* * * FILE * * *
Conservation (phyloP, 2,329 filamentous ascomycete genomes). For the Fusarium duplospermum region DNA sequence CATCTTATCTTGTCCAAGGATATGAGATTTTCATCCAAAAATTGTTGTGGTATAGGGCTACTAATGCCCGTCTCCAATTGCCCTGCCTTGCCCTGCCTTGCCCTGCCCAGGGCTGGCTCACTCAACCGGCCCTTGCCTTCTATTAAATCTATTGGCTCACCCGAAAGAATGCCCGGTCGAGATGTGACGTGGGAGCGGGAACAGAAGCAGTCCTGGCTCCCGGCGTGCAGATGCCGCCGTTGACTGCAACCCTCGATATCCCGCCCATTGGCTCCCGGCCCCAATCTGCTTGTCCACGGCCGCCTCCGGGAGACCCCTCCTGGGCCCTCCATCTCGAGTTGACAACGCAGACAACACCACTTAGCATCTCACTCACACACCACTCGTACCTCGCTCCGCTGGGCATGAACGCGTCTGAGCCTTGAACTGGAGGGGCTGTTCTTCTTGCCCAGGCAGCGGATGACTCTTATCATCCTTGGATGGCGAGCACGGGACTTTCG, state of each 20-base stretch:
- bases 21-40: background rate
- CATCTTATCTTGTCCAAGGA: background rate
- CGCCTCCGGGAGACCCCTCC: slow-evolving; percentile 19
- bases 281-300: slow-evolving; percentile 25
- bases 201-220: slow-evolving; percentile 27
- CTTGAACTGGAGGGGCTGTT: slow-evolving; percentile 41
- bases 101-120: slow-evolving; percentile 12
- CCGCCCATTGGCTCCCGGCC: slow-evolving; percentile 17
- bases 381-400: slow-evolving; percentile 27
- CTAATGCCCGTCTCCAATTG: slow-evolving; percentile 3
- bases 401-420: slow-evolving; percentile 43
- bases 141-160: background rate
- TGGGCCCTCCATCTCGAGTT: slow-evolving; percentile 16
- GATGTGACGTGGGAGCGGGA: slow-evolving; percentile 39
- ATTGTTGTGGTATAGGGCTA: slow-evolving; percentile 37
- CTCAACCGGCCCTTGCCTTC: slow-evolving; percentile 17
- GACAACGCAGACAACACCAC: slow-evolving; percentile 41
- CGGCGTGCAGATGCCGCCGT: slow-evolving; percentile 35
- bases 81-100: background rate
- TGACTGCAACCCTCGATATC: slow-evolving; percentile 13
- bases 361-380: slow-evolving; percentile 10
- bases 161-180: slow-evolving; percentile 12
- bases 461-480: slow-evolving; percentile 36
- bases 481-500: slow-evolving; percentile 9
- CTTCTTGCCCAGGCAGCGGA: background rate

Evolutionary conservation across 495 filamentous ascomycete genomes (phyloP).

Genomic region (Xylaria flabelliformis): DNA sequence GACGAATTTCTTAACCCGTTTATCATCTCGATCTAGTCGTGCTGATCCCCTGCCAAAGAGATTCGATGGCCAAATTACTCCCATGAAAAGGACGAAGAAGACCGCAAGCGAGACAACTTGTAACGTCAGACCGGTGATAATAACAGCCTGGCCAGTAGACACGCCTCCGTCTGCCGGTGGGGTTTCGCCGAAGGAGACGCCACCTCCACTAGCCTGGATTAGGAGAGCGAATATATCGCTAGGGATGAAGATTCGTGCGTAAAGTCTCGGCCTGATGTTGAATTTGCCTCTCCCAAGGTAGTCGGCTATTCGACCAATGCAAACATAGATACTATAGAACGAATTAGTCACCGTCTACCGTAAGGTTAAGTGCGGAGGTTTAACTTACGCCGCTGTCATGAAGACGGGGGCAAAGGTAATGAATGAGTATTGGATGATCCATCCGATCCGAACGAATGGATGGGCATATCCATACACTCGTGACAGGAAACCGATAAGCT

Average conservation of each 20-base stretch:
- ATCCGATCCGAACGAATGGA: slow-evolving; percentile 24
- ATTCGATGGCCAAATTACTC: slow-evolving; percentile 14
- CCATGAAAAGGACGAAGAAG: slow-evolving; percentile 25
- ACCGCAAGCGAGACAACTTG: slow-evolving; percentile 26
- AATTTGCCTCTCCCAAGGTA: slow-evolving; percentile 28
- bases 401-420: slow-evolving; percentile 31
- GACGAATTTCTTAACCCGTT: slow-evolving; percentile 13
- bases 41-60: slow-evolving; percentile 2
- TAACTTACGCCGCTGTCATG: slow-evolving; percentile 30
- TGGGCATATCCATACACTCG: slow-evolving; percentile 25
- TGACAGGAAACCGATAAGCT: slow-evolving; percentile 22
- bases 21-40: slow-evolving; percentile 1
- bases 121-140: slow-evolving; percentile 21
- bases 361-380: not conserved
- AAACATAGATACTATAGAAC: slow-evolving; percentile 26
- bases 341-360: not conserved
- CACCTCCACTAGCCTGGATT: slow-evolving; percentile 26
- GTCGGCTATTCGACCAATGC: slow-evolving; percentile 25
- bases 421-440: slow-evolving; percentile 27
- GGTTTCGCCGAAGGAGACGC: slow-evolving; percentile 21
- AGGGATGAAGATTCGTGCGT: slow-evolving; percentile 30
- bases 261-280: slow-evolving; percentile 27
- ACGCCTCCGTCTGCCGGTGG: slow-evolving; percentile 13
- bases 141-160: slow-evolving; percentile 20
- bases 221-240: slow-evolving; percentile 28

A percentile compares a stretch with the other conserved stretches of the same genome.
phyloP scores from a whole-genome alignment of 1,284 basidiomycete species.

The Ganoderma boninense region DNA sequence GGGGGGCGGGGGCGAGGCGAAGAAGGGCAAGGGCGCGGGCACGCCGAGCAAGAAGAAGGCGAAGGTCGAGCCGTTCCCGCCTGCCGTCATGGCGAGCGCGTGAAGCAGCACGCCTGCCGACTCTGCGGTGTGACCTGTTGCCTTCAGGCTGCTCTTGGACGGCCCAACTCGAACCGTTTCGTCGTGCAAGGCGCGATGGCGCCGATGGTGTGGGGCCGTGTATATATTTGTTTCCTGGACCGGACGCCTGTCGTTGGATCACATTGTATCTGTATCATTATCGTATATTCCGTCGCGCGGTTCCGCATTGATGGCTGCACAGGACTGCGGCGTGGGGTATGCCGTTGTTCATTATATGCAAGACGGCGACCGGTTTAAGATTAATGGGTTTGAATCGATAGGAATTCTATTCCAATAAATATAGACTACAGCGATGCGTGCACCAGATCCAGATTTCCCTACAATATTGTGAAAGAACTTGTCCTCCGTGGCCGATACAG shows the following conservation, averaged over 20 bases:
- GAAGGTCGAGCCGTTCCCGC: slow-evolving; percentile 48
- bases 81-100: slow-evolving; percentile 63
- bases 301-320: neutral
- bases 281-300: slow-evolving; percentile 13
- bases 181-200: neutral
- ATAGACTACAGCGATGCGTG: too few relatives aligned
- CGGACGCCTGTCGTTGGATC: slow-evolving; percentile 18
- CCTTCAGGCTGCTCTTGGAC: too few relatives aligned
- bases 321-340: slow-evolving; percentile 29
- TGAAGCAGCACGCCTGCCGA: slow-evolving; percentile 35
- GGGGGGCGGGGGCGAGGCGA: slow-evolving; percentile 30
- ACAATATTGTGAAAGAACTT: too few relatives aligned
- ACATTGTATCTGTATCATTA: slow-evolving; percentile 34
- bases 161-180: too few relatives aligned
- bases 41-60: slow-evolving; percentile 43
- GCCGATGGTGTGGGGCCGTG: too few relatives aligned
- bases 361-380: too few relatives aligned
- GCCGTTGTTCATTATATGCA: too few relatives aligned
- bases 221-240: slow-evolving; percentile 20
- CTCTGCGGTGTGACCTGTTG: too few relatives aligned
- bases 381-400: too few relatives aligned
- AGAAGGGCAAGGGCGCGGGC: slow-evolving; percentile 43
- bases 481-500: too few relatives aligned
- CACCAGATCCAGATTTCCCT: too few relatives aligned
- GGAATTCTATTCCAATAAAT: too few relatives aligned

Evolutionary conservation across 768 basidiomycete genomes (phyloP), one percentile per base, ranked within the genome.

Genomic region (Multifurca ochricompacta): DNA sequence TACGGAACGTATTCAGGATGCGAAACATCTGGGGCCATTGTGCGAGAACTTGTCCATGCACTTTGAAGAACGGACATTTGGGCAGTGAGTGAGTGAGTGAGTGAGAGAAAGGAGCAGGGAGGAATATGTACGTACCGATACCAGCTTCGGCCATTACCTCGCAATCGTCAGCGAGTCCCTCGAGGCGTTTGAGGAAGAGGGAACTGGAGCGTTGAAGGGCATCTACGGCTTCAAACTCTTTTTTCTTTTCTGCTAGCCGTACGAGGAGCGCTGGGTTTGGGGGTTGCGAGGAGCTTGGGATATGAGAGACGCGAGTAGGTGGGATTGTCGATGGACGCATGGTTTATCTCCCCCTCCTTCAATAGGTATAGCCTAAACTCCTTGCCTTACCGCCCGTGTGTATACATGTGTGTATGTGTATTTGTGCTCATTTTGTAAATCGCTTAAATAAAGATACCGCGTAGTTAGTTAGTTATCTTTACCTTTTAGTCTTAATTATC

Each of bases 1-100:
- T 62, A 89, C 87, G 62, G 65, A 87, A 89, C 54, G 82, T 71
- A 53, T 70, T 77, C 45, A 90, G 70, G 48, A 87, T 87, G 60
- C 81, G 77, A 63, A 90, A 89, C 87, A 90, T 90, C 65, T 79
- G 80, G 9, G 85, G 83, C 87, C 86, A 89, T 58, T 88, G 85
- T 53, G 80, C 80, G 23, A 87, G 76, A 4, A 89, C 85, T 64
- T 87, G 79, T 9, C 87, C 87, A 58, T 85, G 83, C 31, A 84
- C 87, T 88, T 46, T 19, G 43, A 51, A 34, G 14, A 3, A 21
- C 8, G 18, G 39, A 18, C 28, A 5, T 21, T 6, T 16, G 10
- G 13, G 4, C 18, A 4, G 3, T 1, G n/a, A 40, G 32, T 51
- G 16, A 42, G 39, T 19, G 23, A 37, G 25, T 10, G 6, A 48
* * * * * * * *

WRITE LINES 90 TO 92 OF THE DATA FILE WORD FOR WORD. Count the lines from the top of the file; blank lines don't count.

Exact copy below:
- T 53, G 80, C 80, G 23, A 87, G 76, A 4, A 89, C 85, T 64
- T 87, G 79, T 9, C 87, C 87, A 58, T 85, G 83, C 31, A 84
- C 87, T 88, T 46, T 19, G 43, A 51, A 34, G 14, A 3, A 21